14 Jul 2021, 13:11
Edgar Meza

Broad alliance calls for speed limits in Germany to improve climate and safety

Clean Energy Wire

A broad-based coalition of environmental groups and police representatives is calling for Germany’s next government to impose a general speed limit on the country’s autobahns after this year’s federal election in September. "Lower speeds massively reduce CO2 emissions and could save thousands of lives," said Kerstin Haarmann, chair of environmental mobility group VCD in a joint press release. The “speeding lobby,” however, is fighting against safer motorways and political leaders are making it unnecessarily difficult for municipalities to introduce a 30-kilometre-per-hour speed limit by doing nothing, she added. The alliance includes environmental associations, the North Rhine-Westphalia police union and traffic safety associations. In addition to an autobahn speed limit, the alliance is calling for the maximum speed outside of towns and cities to be reduced to 80 kilometres per hour and a regular speed of 30 kilometres per hour within cities.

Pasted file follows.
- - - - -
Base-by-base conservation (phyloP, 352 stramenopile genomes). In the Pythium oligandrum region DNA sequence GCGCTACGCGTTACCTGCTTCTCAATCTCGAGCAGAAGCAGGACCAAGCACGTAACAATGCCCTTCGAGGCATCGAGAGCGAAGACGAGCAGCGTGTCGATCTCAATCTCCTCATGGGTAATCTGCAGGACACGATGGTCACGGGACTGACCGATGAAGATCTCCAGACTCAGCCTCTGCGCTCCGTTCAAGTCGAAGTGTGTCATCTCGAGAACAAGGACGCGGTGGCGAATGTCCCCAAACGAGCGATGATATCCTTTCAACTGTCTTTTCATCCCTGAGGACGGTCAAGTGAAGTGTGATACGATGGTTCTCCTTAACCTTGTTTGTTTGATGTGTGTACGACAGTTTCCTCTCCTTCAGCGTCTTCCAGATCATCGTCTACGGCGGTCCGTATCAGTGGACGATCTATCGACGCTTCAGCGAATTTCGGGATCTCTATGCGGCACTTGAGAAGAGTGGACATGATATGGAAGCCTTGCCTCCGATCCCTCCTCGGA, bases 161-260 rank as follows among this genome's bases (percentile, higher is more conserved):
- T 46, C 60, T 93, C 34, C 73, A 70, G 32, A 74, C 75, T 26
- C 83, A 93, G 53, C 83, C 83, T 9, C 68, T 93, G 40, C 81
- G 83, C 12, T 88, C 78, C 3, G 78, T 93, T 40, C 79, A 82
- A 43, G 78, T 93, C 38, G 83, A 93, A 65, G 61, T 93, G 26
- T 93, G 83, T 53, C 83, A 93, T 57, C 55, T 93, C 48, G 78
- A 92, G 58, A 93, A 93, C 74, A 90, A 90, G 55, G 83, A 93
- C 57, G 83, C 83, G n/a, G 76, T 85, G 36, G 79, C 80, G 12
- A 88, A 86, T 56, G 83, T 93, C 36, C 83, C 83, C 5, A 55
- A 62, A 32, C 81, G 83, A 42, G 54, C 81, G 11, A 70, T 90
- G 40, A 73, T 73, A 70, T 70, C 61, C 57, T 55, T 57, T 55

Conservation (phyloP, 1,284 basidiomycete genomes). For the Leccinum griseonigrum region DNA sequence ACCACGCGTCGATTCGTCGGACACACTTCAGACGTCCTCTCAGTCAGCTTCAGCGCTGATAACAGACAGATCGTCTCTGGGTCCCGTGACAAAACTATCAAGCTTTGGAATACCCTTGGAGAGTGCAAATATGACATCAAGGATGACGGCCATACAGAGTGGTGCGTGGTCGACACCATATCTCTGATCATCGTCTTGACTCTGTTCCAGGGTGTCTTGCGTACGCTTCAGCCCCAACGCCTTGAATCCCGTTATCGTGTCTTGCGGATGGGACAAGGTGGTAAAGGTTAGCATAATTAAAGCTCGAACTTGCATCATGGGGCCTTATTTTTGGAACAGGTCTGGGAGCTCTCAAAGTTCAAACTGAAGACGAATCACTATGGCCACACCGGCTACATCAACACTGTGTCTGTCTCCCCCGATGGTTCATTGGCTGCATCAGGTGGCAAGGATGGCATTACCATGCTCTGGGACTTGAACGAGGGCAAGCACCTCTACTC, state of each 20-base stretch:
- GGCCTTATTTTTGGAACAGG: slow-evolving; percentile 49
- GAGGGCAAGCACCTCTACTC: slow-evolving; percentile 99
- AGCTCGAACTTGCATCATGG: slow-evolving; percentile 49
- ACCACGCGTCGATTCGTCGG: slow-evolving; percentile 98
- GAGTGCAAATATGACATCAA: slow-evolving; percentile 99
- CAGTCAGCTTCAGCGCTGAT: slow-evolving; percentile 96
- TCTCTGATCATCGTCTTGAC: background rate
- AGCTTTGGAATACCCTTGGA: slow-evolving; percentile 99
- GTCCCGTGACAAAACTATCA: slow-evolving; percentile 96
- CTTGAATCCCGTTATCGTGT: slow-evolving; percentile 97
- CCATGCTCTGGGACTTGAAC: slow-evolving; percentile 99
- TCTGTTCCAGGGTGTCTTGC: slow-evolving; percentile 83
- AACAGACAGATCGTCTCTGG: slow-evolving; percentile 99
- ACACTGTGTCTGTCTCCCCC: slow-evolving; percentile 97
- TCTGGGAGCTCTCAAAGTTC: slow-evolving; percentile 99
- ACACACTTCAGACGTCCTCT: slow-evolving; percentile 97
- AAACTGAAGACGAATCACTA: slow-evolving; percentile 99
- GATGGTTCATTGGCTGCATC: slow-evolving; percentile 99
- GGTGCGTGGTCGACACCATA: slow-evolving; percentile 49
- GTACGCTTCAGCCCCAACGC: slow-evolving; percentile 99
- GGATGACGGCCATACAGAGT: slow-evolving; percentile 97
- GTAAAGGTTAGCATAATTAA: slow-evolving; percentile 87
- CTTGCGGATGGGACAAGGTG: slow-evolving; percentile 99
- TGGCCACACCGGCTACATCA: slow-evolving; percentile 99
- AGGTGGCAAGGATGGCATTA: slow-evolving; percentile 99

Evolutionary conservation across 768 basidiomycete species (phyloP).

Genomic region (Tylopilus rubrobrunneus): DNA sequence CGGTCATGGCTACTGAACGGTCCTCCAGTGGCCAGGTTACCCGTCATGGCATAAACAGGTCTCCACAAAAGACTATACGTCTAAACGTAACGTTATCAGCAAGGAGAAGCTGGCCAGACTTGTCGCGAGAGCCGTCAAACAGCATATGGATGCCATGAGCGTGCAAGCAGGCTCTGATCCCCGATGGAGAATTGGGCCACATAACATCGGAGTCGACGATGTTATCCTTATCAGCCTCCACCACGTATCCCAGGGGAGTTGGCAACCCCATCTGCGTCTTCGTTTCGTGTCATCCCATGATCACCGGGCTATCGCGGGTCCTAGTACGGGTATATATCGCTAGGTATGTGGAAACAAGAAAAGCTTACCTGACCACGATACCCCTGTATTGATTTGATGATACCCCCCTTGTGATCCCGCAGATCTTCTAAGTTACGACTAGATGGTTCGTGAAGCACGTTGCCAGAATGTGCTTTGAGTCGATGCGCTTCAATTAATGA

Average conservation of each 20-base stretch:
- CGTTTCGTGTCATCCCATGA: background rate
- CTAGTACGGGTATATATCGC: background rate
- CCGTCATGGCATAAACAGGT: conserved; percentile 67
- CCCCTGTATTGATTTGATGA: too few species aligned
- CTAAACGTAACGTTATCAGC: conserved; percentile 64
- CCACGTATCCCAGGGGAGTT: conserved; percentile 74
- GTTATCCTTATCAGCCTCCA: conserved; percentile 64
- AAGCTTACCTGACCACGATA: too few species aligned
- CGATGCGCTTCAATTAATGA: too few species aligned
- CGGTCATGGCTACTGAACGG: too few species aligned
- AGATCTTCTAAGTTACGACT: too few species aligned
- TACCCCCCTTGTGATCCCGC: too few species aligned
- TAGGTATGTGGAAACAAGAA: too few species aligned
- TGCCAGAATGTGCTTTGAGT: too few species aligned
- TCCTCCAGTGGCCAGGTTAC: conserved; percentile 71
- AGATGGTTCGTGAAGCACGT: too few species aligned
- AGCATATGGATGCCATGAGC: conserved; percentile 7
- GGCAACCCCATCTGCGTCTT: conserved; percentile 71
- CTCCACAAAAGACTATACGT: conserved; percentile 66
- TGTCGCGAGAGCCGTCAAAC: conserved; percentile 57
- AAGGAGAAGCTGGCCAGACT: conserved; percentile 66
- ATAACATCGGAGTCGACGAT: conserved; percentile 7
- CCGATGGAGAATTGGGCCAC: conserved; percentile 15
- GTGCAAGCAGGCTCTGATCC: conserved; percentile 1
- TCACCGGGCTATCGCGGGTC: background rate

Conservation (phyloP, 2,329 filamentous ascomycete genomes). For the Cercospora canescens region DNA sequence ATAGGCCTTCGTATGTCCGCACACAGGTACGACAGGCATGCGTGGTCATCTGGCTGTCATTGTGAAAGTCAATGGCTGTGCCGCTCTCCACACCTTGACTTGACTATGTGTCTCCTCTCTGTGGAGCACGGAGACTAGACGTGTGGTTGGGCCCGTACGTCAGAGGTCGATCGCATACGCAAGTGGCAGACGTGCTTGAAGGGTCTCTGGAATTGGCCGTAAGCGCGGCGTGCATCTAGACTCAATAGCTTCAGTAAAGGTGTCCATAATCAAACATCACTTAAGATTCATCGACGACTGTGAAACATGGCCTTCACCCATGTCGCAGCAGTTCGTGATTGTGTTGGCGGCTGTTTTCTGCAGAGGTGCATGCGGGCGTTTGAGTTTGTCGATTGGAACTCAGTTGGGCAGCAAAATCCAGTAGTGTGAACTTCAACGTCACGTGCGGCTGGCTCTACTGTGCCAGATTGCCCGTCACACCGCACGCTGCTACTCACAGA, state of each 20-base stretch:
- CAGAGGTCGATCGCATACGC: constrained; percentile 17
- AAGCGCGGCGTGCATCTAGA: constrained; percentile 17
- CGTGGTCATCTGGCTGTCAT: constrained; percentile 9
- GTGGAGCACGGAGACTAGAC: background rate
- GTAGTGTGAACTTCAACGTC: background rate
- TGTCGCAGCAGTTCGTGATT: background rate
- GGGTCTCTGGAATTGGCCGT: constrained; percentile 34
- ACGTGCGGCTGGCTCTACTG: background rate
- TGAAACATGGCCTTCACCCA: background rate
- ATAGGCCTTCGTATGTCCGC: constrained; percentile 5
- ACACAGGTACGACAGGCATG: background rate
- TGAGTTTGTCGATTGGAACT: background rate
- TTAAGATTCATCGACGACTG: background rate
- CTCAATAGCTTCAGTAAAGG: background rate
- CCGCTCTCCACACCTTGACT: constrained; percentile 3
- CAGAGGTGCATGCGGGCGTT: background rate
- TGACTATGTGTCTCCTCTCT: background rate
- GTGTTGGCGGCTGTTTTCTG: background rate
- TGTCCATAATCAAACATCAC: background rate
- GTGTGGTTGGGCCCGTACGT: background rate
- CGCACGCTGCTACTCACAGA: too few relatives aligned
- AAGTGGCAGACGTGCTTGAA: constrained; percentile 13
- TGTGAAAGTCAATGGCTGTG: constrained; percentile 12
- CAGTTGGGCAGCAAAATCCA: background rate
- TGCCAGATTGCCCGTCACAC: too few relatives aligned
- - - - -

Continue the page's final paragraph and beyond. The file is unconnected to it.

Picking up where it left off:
A general speed limit is politically controversial and transport minister Andreas Scheuer has previously rejected it. "The argument for a general speed limit is a political instrument of combat, for some even a fetish," Scheuer, a member of the conservative Christian Social Union party, told the news agency dpa, adding that Germany’s autobahns are the safest roads in the world. But Stefan Bauernschuster from the University of Passau and Christian Traxler from the Hertie School reject that claim. Compared internationally, German highways are not considered particularly safe, they write in an article for the journal Perspektiven der Wirtschaftspolitik, cited by the scientific information service idw. Excessive speed is by far the most frequent cause of fatal accidents, the researchers stress. A speed limit would not only lead to fewer deaths and injuries, but also to better health outcomes for the approximately 15 million people who live near highways without a speed limit, they add. "A considerable part of the population could directly benefit from a decrease in emissions." They also cite studies that detail the negative effects of air pollution from vehicle emissions on the health of people, particularly children and the elderly. Emissions of pollutants increase disproportionately at high speeds, they stress. Such research, however, is not even being considered in the current debate on speed limits in Germany, the researchers point out.

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